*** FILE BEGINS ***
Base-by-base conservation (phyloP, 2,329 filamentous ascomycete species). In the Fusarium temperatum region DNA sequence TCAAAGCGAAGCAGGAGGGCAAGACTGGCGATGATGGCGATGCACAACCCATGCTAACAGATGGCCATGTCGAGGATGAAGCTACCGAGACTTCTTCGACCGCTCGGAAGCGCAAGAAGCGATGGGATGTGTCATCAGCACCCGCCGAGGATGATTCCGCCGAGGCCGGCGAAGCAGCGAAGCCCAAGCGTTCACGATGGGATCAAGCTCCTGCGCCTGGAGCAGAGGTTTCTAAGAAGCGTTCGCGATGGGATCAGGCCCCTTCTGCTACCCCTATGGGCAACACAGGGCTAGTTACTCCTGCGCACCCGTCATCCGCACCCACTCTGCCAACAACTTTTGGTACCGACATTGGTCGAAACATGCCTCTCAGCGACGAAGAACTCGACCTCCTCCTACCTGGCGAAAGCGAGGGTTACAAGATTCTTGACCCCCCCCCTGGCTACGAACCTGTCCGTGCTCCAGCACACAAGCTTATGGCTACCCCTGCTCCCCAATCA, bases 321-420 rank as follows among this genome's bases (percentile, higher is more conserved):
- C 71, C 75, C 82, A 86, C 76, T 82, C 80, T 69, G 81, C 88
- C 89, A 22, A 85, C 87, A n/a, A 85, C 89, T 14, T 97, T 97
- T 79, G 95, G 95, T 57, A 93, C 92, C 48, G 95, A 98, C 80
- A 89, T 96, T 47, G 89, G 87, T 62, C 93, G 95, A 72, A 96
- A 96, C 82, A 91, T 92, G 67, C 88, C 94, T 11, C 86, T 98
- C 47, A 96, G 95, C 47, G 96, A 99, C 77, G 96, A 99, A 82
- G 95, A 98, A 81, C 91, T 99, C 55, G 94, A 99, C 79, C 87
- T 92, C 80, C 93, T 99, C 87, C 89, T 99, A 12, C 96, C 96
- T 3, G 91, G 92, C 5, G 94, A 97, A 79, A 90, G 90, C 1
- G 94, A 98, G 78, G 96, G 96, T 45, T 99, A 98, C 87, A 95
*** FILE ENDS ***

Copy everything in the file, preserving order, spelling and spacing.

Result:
Base-by-base conservation (phyloP, 2,329 filamentous ascomycete species). In the Fusarium temperatum region DNA sequence TCAAAGCGAAGCAGGAGGGCAAGACTGGCGATGATGGCGATGCACAACCCATGCTAACAGATGGCCATGTCGAGGATGAAGCTACCGAGACTTCTTCGACCGCTCGGAAGCGCAAGAAGCGATGGGATGTGTCATCAGCACCCGCCGAGGATGATTCCGCCGAGGCCGGCGAAGCAGCGAAGCCCAAGCGTTCACGATGGGATCAAGCTCCTGCGCCTGGAGCAGAGGTTTCTAAGAAGCGTTCGCGATGGGATCAGGCCCCTTCTGCTACCCCTATGGGCAACACAGGGCTAGTTACTCCTGCGCACCCGTCATCCGCACCCACTCTGCCAACAACTTTTGGTACCGACATTGGTCGAAACATGCCTCTCAGCGACGAAGAACTCGACCTCCTCCTACCTGGCGAAAGCGAGGGTTACAAGATTCTTGACCCCCCCCCTGGCTACGAACCTGTCCGTGCTCCAGCACACAAGCTTATGGCTACCCCTGCTCCCCAATCA, bases 321-420 rank as follows among this genome's bases (percentile, higher is more conserved):
- C 71, C 75, C 82, A 86, C 76, T 82, C 80, T 69, G 81, C 88
- C 89, A 22, A 85, C 87, A n/a, A 85, C 89, T 14, T 97, T 97
- T 79, G 95, G 95, T 57, A 93, C 92, C 48, G 95, A 98, C 80
- A 89, T 96, T 47, G 89, G 87, T 62, C 93, G 95, A 72, A 96
- A 96, C 82, A 91, T 92, G 67, C 88, C 94, T 11, C 86, T 98
- C 47, A 96, G 95, C 47, G 96, A 99, C 77, G 96, A 99, A 82
- G 95, A 98, A 81, C 91, T 99, C 55, G 94, A 99, C 79, C 87
- T 92, C 80, C 93, T 99, C 87, C 89, T 99, A 12, C 96, C 96
- T 3, G 91, G 92, C 5, G 94, A 97, A 79, A 90, G 90, C 1
- G 94, A 98, G 78, G 96, G 96, T 45, T 99, A 98, C 87, A 95